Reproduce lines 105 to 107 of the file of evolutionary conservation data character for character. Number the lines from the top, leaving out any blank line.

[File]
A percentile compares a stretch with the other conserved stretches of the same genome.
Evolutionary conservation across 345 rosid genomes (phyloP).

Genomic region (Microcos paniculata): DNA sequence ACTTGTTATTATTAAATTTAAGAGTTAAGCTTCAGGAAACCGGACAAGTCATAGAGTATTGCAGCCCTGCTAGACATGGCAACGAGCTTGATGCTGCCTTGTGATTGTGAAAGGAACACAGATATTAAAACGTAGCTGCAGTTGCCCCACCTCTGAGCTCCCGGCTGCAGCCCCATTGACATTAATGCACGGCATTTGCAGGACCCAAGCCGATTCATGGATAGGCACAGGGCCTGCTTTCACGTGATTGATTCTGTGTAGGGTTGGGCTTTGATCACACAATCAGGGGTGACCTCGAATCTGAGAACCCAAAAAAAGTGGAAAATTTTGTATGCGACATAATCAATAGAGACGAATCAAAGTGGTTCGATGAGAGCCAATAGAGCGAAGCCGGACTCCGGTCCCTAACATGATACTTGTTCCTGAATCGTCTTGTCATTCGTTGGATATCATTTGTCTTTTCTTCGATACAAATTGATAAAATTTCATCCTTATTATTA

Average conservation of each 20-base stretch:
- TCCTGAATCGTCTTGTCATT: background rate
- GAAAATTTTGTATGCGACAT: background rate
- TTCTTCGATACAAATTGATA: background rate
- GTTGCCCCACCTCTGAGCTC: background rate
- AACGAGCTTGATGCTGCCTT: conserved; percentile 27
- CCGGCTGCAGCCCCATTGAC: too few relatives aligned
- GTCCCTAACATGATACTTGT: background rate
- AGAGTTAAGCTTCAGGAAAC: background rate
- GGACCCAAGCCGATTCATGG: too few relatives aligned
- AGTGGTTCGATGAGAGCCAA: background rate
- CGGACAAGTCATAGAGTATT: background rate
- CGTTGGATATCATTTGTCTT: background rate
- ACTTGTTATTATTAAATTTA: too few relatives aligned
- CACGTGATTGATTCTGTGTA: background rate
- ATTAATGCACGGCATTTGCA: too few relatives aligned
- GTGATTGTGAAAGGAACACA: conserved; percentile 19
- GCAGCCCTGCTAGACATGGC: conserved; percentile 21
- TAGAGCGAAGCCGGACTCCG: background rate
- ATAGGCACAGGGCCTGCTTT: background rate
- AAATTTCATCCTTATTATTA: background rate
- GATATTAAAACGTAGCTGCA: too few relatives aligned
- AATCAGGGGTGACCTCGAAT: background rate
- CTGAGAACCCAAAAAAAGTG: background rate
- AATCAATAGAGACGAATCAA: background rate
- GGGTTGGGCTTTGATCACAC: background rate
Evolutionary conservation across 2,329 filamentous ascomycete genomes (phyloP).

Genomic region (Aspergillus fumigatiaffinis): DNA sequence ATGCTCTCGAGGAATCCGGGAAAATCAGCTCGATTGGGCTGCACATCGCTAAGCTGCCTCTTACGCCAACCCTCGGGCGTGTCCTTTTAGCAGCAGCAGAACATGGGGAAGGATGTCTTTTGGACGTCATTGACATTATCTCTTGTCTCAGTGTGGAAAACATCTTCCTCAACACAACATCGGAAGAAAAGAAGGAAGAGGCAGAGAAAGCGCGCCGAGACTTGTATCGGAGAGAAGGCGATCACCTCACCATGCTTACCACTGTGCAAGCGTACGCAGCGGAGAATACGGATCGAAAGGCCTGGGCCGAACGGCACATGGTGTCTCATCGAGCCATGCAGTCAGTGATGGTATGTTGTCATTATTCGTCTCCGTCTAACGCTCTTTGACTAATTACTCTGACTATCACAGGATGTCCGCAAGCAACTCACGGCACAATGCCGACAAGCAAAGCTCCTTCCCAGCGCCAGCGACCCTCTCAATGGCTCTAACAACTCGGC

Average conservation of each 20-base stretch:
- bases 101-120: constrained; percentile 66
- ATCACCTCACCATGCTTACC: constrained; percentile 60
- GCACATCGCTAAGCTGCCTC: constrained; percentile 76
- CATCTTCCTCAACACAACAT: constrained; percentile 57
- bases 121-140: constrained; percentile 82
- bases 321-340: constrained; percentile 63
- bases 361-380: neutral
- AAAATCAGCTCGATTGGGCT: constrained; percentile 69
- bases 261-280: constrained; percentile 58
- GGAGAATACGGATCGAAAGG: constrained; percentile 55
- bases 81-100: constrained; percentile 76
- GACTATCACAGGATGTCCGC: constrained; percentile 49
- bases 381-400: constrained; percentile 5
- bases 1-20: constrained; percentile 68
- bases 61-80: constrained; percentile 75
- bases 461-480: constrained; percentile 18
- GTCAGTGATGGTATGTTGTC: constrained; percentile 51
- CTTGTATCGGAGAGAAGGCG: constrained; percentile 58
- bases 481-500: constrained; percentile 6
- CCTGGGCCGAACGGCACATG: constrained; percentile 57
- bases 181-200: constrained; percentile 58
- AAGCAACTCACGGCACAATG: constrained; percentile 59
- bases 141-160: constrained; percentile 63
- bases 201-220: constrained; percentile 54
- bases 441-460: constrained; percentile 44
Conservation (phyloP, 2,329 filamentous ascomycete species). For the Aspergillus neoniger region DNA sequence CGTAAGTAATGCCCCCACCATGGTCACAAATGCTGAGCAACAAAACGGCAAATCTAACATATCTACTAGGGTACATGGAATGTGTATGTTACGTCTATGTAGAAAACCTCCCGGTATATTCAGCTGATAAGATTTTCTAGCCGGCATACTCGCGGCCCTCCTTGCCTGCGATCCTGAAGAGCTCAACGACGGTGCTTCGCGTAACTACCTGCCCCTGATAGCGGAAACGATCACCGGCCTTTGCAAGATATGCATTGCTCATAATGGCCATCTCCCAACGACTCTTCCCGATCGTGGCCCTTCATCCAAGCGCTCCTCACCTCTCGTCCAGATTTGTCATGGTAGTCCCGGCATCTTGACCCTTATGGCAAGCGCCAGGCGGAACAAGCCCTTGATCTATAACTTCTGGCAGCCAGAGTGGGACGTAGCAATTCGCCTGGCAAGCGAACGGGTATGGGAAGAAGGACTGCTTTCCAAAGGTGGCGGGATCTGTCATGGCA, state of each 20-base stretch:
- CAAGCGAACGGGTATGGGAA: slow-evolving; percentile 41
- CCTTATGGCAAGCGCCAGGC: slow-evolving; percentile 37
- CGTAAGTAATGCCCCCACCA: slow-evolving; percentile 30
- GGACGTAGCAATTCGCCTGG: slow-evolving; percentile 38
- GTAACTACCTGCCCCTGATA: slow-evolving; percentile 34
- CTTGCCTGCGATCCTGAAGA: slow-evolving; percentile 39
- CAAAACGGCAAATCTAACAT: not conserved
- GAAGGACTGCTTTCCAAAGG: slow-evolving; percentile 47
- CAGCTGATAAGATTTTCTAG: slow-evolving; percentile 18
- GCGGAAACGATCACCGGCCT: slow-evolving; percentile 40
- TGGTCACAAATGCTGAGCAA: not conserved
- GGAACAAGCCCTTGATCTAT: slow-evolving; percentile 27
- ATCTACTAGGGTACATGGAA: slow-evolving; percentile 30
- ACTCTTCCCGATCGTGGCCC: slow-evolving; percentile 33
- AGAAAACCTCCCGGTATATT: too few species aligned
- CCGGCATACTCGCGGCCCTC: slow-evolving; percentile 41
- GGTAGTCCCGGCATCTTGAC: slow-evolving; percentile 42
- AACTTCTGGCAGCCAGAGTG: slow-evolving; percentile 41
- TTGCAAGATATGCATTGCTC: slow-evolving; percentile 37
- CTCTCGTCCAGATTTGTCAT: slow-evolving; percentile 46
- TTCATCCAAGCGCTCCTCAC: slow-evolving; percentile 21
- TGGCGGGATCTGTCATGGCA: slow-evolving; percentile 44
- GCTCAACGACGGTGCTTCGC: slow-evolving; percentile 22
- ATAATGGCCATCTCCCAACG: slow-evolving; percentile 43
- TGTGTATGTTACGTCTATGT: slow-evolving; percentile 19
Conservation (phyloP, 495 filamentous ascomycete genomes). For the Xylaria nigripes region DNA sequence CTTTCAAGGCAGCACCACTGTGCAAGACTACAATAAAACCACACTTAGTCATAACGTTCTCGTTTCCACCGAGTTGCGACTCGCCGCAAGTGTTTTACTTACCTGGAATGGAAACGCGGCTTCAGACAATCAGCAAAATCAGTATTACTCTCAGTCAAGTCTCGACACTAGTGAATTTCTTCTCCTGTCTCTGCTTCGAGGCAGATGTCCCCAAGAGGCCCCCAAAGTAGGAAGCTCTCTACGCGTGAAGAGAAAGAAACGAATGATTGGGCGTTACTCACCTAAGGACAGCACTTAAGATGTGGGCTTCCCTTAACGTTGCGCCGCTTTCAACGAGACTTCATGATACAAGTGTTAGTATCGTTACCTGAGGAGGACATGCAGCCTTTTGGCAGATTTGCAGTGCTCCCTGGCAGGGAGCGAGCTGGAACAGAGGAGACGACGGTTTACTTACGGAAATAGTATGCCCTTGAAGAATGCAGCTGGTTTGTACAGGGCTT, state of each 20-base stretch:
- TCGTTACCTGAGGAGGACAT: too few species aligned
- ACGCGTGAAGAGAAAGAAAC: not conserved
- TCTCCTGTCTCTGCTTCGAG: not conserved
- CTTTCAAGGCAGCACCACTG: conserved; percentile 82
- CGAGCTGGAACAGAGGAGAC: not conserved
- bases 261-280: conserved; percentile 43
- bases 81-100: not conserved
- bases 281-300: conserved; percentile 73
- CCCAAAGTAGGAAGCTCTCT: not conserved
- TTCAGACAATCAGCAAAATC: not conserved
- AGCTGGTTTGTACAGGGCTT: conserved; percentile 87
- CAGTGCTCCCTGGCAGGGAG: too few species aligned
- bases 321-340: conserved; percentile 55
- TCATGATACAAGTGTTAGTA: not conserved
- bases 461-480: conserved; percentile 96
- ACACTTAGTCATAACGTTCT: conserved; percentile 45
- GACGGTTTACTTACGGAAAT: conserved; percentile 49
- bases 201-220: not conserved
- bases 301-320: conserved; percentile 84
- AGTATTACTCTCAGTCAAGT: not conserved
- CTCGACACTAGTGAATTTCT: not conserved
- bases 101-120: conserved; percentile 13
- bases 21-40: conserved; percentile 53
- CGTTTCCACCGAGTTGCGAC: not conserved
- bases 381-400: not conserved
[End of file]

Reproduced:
- CTCGACACTAGTGAATTTCT: not conserved
- bases 101-120: conserved; percentile 13
- bases 21-40: conserved; percentile 53